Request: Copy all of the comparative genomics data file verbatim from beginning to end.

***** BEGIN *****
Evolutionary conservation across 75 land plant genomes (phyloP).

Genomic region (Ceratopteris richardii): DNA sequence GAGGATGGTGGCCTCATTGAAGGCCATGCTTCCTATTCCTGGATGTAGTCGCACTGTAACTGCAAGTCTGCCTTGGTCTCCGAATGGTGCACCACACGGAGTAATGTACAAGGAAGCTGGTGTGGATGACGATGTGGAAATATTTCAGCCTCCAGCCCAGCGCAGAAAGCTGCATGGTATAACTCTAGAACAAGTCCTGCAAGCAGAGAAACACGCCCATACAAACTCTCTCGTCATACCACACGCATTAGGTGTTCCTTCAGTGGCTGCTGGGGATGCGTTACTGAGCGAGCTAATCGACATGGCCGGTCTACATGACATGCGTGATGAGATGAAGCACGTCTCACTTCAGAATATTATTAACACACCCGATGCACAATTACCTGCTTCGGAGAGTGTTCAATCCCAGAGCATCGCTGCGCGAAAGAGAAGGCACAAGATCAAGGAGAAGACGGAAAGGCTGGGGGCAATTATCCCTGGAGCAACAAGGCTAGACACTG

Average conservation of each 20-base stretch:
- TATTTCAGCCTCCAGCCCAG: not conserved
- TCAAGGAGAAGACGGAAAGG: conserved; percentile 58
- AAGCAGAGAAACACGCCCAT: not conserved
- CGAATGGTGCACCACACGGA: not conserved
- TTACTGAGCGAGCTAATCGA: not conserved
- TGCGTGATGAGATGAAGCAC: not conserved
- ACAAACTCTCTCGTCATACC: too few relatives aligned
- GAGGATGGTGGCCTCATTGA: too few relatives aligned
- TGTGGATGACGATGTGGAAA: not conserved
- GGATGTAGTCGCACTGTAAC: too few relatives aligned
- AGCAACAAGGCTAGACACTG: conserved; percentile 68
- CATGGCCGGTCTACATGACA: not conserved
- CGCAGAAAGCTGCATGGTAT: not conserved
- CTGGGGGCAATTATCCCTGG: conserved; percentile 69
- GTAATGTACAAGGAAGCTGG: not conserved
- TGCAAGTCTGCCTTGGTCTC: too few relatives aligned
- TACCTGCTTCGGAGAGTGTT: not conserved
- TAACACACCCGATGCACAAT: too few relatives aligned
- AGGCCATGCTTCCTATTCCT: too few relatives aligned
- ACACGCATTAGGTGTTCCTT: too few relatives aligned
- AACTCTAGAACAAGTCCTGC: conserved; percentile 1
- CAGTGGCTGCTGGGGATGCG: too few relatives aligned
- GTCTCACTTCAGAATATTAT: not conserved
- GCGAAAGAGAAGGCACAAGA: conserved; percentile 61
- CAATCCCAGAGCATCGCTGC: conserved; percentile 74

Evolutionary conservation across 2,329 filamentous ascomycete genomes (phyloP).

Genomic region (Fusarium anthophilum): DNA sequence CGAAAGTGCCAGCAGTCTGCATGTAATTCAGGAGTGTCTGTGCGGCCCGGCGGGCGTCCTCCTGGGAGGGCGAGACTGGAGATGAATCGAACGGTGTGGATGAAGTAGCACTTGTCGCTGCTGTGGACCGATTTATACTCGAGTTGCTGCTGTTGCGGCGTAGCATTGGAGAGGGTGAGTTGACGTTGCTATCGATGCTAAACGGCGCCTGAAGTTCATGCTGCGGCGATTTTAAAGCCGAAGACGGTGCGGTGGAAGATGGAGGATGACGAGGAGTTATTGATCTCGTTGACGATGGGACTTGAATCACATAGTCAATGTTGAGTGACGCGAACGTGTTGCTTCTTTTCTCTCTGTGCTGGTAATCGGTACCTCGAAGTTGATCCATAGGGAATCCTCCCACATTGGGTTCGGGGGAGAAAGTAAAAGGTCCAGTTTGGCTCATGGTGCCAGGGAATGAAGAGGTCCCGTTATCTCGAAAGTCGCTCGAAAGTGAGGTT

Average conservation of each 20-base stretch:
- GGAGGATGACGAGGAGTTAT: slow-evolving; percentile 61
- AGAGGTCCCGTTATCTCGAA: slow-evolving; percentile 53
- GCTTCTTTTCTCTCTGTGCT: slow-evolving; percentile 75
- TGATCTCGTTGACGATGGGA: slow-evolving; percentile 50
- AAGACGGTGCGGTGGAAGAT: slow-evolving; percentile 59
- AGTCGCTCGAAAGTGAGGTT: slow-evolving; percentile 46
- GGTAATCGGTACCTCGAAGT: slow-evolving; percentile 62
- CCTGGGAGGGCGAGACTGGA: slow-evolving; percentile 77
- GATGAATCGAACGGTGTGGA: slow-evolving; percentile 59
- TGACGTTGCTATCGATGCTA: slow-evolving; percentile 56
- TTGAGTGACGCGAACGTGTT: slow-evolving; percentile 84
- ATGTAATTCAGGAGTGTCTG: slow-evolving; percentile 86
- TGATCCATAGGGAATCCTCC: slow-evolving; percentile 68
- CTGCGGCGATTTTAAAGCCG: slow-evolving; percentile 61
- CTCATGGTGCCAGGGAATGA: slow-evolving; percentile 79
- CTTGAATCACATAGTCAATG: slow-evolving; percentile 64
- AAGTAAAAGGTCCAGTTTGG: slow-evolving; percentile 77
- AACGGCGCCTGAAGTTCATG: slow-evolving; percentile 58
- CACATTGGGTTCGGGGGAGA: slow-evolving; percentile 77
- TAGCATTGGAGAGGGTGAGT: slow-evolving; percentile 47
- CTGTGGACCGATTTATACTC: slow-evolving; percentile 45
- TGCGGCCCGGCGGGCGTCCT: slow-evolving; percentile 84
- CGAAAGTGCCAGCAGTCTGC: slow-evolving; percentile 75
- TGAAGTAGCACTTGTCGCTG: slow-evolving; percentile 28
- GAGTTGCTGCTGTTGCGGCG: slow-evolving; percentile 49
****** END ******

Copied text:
Evolutionary conservation across 75 land plant genomes (phyloP).

Genomic region (Ceratopteris richardii): DNA sequence GAGGATGGTGGCCTCATTGAAGGCCATGCTTCCTATTCCTGGATGTAGTCGCACTGTAACTGCAAGTCTGCCTTGGTCTCCGAATGGTGCACCACACGGAGTAATGTACAAGGAAGCTGGTGTGGATGACGATGTGGAAATATTTCAGCCTCCAGCCCAGCGCAGAAAGCTGCATGGTATAACTCTAGAACAAGTCCTGCAAGCAGAGAAACACGCCCATACAAACTCTCTCGTCATACCACACGCATTAGGTGTTCCTTCAGTGGCTGCTGGGGATGCGTTACTGAGCGAGCTAATCGACATGGCCGGTCTACATGACATGCGTGATGAGATGAAGCACGTCTCACTTCAGAATATTATTAACACACCCGATGCACAATTACCTGCTTCGGAGAGTGTTCAATCCCAGAGCATCGCTGCGCGAAAGAGAAGGCACAAGATCAAGGAGAAGACGGAAAGGCTGGGGGCAATTATCCCTGGAGCAACAAGGCTAGACACTG

Average conservation of each 20-base stretch:
- TATTTCAGCCTCCAGCCCAG: not conserved
- TCAAGGAGAAGACGGAAAGG: conserved; percentile 58
- AAGCAGAGAAACACGCCCAT: not conserved
- CGAATGGTGCACCACACGGA: not conserved
- TTACTGAGCGAGCTAATCGA: not conserved
- TGCGTGATGAGATGAAGCAC: not conserved
- ACAAACTCTCTCGTCATACC: too few relatives aligned
- GAGGATGGTGGCCTCATTGA: too few relatives aligned
- TGTGGATGACGATGTGGAAA: not conserved
- GGATGTAGTCGCACTGTAAC: too few relatives aligned
- AGCAACAAGGCTAGACACTG: conserved; percentile 68
- CATGGCCGGTCTACATGACA: not conserved
- CGCAGAAAGCTGCATGGTAT: not conserved
- CTGGGGGCAATTATCCCTGG: conserved; percentile 69
- GTAATGTACAAGGAAGCTGG: not conserved
- TGCAAGTCTGCCTTGGTCTC: too few relatives aligned
- TACCTGCTTCGGAGAGTGTT: not conserved
- TAACACACCCGATGCACAAT: too few relatives aligned
- AGGCCATGCTTCCTATTCCT: too few relatives aligned
- ACACGCATTAGGTGTTCCTT: too few relatives aligned
- AACTCTAGAACAAGTCCTGC: conserved; percentile 1
- CAGTGGCTGCTGGGGATGCG: too few relatives aligned
- GTCTCACTTCAGAATATTAT: not conserved
- GCGAAAGAGAAGGCACAAGA: conserved; percentile 61
- CAATCCCAGAGCATCGCTGC: conserved; percentile 74

Evolutionary conservation across 2,329 filamentous ascomycete genomes (phyloP).

Genomic region (Fusarium anthophilum): DNA sequence CGAAAGTGCCAGCAGTCTGCATGTAATTCAGGAGTGTCTGTGCGGCCCGGCGGGCGTCCTCCTGGGAGGGCGAGACTGGAGATGAATCGAACGGTGTGGATGAAGTAGCACTTGTCGCTGCTGTGGACCGATTTATACTCGAGTTGCTGCTGTTGCGGCGTAGCATTGGAGAGGGTGAGTTGACGTTGCTATCGATGCTAAACGGCGCCTGAAGTTCATGCTGCGGCGATTTTAAAGCCGAAGACGGTGCGGTGGAAGATGGAGGATGACGAGGAGTTATTGATCTCGTTGACGATGGGACTTGAATCACATAGTCAATGTTGAGTGACGCGAACGTGTTGCTTCTTTTCTCTCTGTGCTGGTAATCGGTACCTCGAAGTTGATCCATAGGGAATCCTCCCACATTGGGTTCGGGGGAGAAAGTAAAAGGTCCAGTTTGGCTCATGGTGCCAGGGAATGAAGAGGTCCCGTTATCTCGAAAGTCGCTCGAAAGTGAGGTT

Average conservation of each 20-base stretch:
- GGAGGATGACGAGGAGTTAT: slow-evolving; percentile 61
- AGAGGTCCCGTTATCTCGAA: slow-evolving; percentile 53
- GCTTCTTTTCTCTCTGTGCT: slow-evolving; percentile 75
- TGATCTCGTTGACGATGGGA: slow-evolving; percentile 50
- AAGACGGTGCGGTGGAAGAT: slow-evolving; percentile 59
- AGTCGCTCGAAAGTGAGGTT: slow-evolving; percentile 46
- GGTAATCGGTACCTCGAAGT: slow-evolving; percentile 62
- CCTGGGAGGGCGAGACTGGA: slow-evolving; percentile 77
- GATGAATCGAACGGTGTGGA: slow-evolving; percentile 59
- TGACGTTGCTATCGATGCTA: slow-evolving; percentile 56
- TTGAGTGACGCGAACGTGTT: slow-evolving; percentile 84
- ATGTAATTCAGGAGTGTCTG: slow-evolving; percentile 86
- TGATCCATAGGGAATCCTCC: slow-evolving; percentile 68
- CTGCGGCGATTTTAAAGCCG: slow-evolving; percentile 61
- CTCATGGTGCCAGGGAATGA: slow-evolving; percentile 79
- CTTGAATCACATAGTCAATG: slow-evolving; percentile 64
- AAGTAAAAGGTCCAGTTTGG: slow-evolving; percentile 77
- AACGGCGCCTGAAGTTCATG: slow-evolving; percentile 58
- CACATTGGGTTCGGGGGAGA: slow-evolving; percentile 77
- TAGCATTGGAGAGGGTGAGT: slow-evolving; percentile 47
- CTGTGGACCGATTTATACTC: slow-evolving; percentile 45
- TGCGGCCCGGCGGGCGTCCT: slow-evolving; percentile 84
- CGAAAGTGCCAGCAGTCTGC: slow-evolving; percentile 75
- TGAAGTAGCACTTGTCGCTG: slow-evolving; percentile 28
- GAGTTGCTGCTGTTGCGGCG: slow-evolving; percentile 49